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As I noted in part one of the series, I held to the pre-Tribulational view of the Rapture for most of my Christian life, until I opened up my mind to the possibility of an alternative, and began to study the scriptures accordingly. This series reflects my change of mind.

If pre-Tribulationists are right about the timing of the Rapture, there’s no logical reason for them to get upset with anyone who disagrees with their position (but they do). If they are wrong, they are responsible for encouraging millions of Christians to stick their heads in the proverbial sand and ignore the huge challenges which they should be spiritually preparing for.

CLUES FROM 1 THESSALONIANS 3

Paul’s wish and prayer was that the Thessalonians would remain, “blameless and holy in the presence of our God and Father when our Lord Jesus comes with all his holy ones” (1 Thess. 3:13). This thought is echoed by John in one of his letters:

“And now, dear children, continue in him so that when he appears we may be confident and unashamed before him at his coming” (1 John 2: 28).

When, according to Scripture, will Jesus come with all his holy ones? Is it in a pre-Tribulation Rapture or at his visible appearing to the world? Paul answers the question himself:

“God is just: he will pay back trouble to those who trouble you and give relief to you who are troubled, and to us as well. This will happen when the Lord Jesus is revealed from heaven in blazing fire with his powerful angels” (2 Thess. 1:6-7).

The “relief”, says Paul, does not come before the Tribulation, but at the visible appearing of Jesus Christ to bring judgment.

Both references separate believers from the “holy ones” or “powerful angels”. Therefore, believers cannot be the holy ones who the Lord comes with, and neither are they the “powerful angels”. that the Lord comes with.

Jesus describes his visible appearing to the earth this way:

They will see the Son of Man coming on the clouds of the sky with power and great glory. And he will send his angels with a loud trumpet call, and they will gather his elect from the four winds…” (Matthew 24:30-31).

Here Jesus speaks of his revealing to the world, and his sending of the angels to gather his people. This is almost a carbon copy of Paul’s statement that Jesus will come with “all his holy ones” (John said that he will “appear”), and his prayer that on that occasion, the Thessalonians will be blameless.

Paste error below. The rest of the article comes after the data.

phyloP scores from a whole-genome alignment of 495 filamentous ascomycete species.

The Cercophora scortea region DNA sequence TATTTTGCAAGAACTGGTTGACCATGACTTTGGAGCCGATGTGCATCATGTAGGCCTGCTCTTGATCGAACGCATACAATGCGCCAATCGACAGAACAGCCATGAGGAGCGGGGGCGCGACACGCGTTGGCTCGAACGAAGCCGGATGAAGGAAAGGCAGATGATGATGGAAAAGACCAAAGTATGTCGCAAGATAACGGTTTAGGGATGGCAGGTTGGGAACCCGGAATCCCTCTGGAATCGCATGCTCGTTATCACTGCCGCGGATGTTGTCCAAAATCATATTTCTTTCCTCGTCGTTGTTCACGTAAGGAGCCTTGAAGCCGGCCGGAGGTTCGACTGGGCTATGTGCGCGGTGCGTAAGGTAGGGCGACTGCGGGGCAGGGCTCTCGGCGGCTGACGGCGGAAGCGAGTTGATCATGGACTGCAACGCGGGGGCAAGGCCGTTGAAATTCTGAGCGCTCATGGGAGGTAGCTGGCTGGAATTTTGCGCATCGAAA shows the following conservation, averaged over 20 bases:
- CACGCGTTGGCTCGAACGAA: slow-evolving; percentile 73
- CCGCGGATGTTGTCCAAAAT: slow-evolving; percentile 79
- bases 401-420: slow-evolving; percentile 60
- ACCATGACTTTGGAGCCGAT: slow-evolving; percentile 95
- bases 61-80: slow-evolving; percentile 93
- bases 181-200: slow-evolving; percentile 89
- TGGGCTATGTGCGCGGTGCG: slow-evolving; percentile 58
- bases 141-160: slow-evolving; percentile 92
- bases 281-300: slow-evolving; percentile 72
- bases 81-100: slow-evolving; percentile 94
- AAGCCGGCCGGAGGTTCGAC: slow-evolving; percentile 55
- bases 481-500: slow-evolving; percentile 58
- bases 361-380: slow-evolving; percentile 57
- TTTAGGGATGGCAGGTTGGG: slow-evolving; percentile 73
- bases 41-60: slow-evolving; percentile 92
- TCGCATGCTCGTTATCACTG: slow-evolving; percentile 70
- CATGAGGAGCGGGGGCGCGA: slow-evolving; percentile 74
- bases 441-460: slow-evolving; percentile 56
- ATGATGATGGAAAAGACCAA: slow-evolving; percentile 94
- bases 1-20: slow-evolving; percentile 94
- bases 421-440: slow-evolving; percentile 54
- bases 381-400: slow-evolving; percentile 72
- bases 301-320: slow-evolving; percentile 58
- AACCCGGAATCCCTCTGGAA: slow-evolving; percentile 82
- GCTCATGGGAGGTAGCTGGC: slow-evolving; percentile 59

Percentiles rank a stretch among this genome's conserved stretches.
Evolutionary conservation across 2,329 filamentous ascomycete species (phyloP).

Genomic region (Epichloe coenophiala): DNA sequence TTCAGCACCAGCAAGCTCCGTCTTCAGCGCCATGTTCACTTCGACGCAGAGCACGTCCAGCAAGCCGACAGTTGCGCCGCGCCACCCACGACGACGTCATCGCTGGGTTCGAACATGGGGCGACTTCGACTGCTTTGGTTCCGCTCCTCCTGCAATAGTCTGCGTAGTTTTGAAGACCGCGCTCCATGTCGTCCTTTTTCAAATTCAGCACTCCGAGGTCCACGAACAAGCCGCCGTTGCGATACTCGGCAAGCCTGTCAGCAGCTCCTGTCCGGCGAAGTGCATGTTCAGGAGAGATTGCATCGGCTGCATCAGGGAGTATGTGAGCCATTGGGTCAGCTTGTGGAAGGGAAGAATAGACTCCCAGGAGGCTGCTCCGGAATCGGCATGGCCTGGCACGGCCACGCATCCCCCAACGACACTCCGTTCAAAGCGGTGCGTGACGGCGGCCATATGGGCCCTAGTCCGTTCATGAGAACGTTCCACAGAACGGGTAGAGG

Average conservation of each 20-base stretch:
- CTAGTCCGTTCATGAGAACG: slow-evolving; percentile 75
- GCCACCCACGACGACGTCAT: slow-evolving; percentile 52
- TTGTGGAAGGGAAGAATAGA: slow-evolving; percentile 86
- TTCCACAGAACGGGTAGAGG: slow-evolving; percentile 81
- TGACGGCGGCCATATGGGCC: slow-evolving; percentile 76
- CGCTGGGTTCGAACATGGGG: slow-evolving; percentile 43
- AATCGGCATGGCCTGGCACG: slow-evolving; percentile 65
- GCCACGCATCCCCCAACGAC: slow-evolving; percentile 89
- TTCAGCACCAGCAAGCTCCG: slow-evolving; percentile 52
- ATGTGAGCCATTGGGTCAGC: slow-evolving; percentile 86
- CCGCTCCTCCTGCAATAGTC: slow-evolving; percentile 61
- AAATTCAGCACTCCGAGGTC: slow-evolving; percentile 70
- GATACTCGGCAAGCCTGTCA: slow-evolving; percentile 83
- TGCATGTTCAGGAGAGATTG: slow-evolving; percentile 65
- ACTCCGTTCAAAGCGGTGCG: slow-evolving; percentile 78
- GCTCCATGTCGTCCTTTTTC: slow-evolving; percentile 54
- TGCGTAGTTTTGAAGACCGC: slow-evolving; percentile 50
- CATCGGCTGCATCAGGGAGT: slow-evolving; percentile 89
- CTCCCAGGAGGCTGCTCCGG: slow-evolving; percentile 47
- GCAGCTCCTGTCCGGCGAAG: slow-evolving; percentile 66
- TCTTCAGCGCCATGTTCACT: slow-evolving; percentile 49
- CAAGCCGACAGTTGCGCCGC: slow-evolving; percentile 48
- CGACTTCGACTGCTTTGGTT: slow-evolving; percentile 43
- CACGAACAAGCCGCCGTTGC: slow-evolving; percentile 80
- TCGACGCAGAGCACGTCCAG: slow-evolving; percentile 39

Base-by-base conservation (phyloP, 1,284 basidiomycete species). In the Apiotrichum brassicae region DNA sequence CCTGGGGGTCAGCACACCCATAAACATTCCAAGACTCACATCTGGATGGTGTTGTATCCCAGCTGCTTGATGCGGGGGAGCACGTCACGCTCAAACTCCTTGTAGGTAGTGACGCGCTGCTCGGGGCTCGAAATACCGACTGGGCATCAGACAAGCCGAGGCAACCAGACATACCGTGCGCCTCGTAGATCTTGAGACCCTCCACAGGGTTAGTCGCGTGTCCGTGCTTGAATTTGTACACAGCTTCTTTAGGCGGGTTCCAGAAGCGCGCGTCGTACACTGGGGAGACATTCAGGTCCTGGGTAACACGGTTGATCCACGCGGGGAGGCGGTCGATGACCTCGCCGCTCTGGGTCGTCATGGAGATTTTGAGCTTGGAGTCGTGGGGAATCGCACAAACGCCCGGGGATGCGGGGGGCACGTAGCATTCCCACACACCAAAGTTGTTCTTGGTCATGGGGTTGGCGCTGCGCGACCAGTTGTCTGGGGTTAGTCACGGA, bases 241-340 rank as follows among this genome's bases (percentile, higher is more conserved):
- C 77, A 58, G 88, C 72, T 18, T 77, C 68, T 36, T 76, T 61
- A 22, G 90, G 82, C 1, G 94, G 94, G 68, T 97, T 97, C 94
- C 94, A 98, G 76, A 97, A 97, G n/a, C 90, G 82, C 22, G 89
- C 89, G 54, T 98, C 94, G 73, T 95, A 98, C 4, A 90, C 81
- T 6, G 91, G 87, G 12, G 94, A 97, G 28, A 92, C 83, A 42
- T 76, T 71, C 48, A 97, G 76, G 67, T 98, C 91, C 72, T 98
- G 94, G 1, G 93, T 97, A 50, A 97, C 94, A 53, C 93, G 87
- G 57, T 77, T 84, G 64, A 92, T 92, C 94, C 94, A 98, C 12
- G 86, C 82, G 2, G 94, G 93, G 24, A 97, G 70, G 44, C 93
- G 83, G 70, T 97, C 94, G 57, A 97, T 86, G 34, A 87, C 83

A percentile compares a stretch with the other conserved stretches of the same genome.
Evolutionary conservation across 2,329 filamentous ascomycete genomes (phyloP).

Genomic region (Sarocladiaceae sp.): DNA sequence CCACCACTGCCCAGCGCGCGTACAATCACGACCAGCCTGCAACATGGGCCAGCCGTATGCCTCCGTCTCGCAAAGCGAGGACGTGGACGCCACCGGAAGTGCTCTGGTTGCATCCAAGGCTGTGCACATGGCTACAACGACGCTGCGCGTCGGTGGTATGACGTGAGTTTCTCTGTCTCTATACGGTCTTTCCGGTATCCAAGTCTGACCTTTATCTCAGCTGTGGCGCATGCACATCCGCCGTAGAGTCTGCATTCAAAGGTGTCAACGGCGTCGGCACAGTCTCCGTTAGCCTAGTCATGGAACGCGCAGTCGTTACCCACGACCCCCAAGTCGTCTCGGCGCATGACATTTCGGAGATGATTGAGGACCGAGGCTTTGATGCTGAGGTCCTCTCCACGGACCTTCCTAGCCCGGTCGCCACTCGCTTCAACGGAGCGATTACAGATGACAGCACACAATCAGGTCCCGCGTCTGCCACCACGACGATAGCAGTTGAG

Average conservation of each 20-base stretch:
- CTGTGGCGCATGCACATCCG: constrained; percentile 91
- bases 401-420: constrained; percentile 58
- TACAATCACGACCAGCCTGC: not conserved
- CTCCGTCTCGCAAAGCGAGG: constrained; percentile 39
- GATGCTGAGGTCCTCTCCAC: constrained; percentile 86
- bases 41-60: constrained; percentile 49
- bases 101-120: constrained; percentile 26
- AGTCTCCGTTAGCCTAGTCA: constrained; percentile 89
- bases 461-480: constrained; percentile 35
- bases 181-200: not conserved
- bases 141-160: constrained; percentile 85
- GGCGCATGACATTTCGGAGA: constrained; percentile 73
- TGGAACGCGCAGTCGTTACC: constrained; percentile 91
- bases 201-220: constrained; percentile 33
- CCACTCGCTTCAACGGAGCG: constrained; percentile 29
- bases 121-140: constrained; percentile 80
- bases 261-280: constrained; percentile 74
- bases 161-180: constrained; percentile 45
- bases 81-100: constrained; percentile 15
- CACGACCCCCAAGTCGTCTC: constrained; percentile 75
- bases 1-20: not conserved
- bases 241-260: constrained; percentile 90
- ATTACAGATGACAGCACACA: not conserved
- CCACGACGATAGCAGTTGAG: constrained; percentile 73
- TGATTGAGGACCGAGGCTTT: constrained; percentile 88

This directly contradicts the concept of a pre-Tribulation Rapture.

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CLUES FROM 1 THESSALONIANS CHAPTER 4

Sometimes we get the impression from prophecy experts and movies that at the Rapture we will be taken up into heaven to meet the Lord, while at the visible return of Christ to bring judgment Jesus will come down to the earth.  In truth Paul said that at the Rapture Christ will descend from heaven:

“For the Lord himself will come down from heaven with a loud command, with the voice of the archangel, and the trumpet call of God, and the dead in Christ will rise first. After that, we who are still alive and are left will be caught up together with them in the clouds…” (See 1 Thess. 4:13-18).

Pre-Tribulation proponents argue that this event has to be different from Christ’s visible appearing to the whole world, because at the Rapture (above) he meets us “in the clouds”, whereas at his visible return he descends to the earth. As I noted in part one, this is no evidence for two separate events, unless we are to assume that millions of believers have to catch buses and trains to get to where Jesus is at some physical location on the earth’s surface. As a quick reading of Matthew 24:30-31 shows, Christ will “send his angels to gather his elect” when he returns visibly. Angels don’t need to drive buses as a rule, and they’re used to travelling above ground.

Now read what Jesus had to say about his visible return to the earth, and compare it to Paul’s words above:

“…all the nations…will see the Son of Man coming on the clouds of the sky, with power and great glory. And he will send his angels with a loud trumpet call, and they will gather his elect from the four winds, from the one end of the heavens to the other.” (Matthew 24:31-32).

The words of Paul to the Thessalonians which speak of the Rapture share certain themes with Jesus’ account of his visible return to the earth in the Matthew passage: